Even his closest friends were at first doubtful of his oath, but Gajah Mada kept pursuing his dream to unify Nusantara under the glory of Majapahit. Soon he conquered the surrounding territory of Bedahulu (Bali) and Lombok (1343). He then sent the navy westward to attack the remnants of Sriwijaya in Palembang.

He then conquered the first Islamic sultanate in Southeast Asia, Samudra Pasai, and another state in Svarnadvipa (Sumatra). Gajah Mada also conquered Bintan, Tumasik (Singapore), Melayu (now known as Jambi), and Kalimantan.

It was during Gajah Mada's reign as mahapatih, around the year 1345, that the famous Islamic traveller Ibn Batuta visited Sumatra.

Gajah Mada was not a handsome man -- his statue reveals a prizefighter's face with broken nose and uneven teeth. It is said that during the conquest of Bali he met the love of his life -- a girl named Gunti Ayu Bebet. She turned the great general down, he was too ugly.

When her son reached 16 in 1350, Wijayatunggadewi stepped down and Hayam Wuruk -- the term means Scholar Rooster --- became king. Gajah Mada retained his position as mahapatih under the new king and continued his military campaign by expanding eastward, westward and north. He thus effectively brought the modern Indonesian archipelago under Majapahit control, and his conquests spanned not only the territory of today's Indonesia, but also that of Singapore, Malaysia, Brunei and the southern Philippines.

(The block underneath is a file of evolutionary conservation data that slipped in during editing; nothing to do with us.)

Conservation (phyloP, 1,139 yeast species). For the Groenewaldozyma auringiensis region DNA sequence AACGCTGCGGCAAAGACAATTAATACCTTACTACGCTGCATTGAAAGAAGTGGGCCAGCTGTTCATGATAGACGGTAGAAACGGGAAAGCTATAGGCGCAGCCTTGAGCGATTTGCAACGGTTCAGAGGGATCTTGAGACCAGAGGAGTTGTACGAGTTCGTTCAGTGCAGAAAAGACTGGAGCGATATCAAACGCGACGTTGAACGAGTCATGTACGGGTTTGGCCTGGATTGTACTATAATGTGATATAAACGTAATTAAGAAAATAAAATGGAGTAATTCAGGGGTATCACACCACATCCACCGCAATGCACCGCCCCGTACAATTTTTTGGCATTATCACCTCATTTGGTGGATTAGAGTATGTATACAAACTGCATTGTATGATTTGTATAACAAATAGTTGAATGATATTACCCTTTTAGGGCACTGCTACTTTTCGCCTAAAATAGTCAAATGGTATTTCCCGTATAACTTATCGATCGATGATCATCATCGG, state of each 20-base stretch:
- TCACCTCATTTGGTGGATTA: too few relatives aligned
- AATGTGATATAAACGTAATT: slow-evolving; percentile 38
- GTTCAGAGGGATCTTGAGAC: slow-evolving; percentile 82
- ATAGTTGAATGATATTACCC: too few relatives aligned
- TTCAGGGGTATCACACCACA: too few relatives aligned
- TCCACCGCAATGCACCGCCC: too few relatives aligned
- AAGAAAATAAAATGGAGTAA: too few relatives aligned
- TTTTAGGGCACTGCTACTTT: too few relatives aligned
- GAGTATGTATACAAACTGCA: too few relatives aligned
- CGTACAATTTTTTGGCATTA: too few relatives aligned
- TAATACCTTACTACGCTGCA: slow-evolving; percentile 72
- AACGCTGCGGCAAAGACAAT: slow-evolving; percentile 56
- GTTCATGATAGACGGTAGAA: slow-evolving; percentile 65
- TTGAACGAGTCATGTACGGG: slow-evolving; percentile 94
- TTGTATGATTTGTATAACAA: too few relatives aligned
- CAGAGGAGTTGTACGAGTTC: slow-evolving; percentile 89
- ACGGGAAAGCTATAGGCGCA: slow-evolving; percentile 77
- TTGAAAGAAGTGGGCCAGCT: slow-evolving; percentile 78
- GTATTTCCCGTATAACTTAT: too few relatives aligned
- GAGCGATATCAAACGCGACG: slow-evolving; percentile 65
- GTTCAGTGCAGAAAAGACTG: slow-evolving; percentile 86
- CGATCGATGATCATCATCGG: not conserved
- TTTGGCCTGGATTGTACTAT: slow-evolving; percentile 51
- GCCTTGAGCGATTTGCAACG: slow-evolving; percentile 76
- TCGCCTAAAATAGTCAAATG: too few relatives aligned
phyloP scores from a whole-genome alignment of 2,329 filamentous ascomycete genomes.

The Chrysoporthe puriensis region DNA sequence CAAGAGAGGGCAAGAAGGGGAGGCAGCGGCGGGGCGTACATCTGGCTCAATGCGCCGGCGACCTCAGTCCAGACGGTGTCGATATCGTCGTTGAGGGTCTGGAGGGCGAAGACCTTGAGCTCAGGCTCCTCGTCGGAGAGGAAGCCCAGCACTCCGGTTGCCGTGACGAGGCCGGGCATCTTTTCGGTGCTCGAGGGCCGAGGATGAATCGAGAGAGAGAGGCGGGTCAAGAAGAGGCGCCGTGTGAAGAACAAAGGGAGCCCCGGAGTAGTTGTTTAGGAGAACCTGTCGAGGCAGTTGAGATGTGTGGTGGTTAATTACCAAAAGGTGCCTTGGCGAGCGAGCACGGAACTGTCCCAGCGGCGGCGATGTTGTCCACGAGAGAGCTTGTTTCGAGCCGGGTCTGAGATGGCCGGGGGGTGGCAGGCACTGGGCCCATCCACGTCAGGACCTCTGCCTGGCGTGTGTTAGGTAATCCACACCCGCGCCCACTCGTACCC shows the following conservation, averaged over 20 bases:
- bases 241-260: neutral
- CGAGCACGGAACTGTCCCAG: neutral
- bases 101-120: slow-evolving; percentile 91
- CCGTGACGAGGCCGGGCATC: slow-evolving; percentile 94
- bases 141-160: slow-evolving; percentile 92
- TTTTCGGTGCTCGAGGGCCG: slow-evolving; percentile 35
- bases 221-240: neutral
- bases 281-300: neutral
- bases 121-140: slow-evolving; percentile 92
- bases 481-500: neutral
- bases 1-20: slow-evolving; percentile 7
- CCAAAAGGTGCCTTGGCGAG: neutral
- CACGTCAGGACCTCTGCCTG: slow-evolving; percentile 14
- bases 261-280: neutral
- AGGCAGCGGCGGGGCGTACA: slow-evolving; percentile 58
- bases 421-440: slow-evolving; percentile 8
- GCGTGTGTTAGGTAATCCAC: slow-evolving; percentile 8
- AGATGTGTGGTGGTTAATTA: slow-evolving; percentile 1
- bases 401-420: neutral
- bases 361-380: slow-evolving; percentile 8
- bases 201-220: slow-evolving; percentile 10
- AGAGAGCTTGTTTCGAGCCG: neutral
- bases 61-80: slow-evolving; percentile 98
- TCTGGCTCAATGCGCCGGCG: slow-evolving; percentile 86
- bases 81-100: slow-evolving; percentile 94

By 1357, the only remaining state refusing to acknowledge Majapahit's hegemony was Sunda, in West Java, bordering the Negara Agung. King Hayam Wuruk intended to marry Pitaloka Citraresmi, a princess of Sunda and the daughter of Sunda's king. Gajah Mada was given the task to go to the Bubat square at the northern part of Trowulan to welcome the princess as she arrived with her father, and escort her to the Majapahit palace. Gajah Mada took this opportunity to demand Sundanese submission under Majapahit rule. The Sundanese King had thought that the royal marriage was a sign of a new alliance between Sunda and Majapahit, and was shocked when Gajah Mada stated that the Princess of Sunda is not to be hailed as the new queen consort of Majapahit, but merely as a concubine. The embarrassment led to hostile words, which quickly became a skirmish and then a full scale rout. The Sundanese king, with all of his guards and the royal party, was butchered by Gajah Mada's troops. The heartbroken princess Citraresmi committed suicide in the midst of the bodies of her clansmen.